Neo-Nazis seize German village
Neo-Nazis have taken over the entire village of Jamel in Germany's northeastern Mecklenburg-Western Pomerania. "The police, the authorities, no one dares to intervene," Uwe Wandel, mayor of the district that includes the village, told Der Spiegel. Jamel is home to Sven Kruger, a leader of the ultra-right National Democratic Party, an openly Hitler-nostalgist outfit that has had seats in the state parliament since 2006. Kruger and his allies have bought up nearly the whole village and driven others out, the magazine reports. Horst Lohmeyer, one of the few residents to oppose the extremists, said, "They see Jamel as a 'nationally liberated zone'"—meaning a place foreigners and anti-fascists must fear to tread. (UPI, Jan. 3)
Old Nazis are also in the news in the Federal Republic with revelations that the West German BND intelligence service knew the postwar whereabouts of Nazi criminal Adolf Eichmann, one of the main architects of the Holocaust, eight years before the Israelis found him in Argentina. A report in the German daily Bild refers to documents which a German court has ordered the BND to make public.
After the war, Eichmann was believed to have fled to either Egypt or Syria. But by 1952, the BND knew he was in hiding in South America. Bild reports an index card in archival materials released by the BND states the following: "Standartenführer Eichmann is not in Egypt, but is living under the false name of Clemens in Argentina. E.'s address is known to the chief editor of the German-language newspaper Der Weg in Argentina."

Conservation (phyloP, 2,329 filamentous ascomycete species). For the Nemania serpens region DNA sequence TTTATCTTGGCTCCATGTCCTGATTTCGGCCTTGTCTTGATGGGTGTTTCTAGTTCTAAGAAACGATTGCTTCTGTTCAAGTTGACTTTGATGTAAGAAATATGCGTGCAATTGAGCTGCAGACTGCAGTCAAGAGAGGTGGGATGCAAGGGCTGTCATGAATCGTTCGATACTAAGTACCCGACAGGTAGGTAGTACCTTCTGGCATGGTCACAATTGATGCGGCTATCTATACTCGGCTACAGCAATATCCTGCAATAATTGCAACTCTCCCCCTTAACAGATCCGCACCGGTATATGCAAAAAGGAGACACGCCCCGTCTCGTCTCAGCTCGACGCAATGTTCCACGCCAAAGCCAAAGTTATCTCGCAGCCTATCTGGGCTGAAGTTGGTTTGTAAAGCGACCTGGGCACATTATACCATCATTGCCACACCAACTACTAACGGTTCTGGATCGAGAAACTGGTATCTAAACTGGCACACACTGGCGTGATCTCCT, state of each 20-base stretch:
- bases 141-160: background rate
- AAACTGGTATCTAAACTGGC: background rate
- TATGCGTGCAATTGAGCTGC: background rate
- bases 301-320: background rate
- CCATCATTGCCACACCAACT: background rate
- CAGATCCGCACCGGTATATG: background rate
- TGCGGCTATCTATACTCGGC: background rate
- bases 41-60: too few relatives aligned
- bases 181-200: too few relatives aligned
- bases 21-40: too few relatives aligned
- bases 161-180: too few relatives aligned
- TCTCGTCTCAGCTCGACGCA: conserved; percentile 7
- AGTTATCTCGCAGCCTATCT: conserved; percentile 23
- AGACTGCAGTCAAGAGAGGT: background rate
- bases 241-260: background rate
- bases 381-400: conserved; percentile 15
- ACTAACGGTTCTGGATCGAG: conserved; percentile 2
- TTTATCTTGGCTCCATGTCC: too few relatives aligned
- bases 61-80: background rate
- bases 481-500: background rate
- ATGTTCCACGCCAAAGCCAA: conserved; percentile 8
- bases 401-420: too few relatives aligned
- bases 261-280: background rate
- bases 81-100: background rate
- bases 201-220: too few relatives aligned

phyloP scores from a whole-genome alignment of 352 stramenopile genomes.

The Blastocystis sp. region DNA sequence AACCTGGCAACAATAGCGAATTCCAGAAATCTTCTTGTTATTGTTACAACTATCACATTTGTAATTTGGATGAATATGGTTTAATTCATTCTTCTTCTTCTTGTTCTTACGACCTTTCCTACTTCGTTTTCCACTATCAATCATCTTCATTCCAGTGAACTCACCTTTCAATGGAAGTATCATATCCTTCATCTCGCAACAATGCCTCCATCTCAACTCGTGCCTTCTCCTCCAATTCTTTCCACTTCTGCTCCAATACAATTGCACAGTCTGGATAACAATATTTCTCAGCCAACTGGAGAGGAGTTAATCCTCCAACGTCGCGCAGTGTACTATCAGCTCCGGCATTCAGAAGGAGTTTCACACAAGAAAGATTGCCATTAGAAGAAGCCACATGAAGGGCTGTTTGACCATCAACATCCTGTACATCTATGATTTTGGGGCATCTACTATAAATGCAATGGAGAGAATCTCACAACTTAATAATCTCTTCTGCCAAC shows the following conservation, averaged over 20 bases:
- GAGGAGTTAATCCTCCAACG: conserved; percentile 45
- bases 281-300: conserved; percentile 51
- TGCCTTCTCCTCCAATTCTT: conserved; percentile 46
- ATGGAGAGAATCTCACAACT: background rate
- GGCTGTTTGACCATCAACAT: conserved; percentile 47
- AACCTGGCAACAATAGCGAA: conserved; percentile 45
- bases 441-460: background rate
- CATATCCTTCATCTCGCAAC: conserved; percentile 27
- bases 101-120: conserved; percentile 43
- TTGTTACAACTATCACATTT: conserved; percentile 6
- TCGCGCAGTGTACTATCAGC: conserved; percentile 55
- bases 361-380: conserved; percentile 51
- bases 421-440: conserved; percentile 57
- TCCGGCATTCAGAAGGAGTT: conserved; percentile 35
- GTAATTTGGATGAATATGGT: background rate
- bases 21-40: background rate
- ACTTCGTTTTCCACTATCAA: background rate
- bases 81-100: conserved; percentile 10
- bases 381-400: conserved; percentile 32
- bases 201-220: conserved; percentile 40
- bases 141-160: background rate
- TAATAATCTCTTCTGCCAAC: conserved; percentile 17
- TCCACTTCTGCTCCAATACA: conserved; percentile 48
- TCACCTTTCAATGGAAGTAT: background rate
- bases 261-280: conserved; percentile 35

At the time, the BND took no action against Eichmann. Bild reports the service did not deliver information about him to US agents until 1958. It was later confirmed that Eichmann had been hiding out in Buenos Aires since 1950 under the name of Ricardo Klement. He had also secretly transported his family there from Austria. (Czech Press Agency, Jan. 11)
The BND (with CIA oversight) was built on the foundation of Hitler's intelligence apparatus for the Eastern Front, led by Reinhard Gehlen. In 1965, an internal BND investigation tracked down around 200 former Nazis in the agency's employ. Some 70 were deemed unsuitable for continued service and dismissed. (Deutsche Welle, Jan. 20)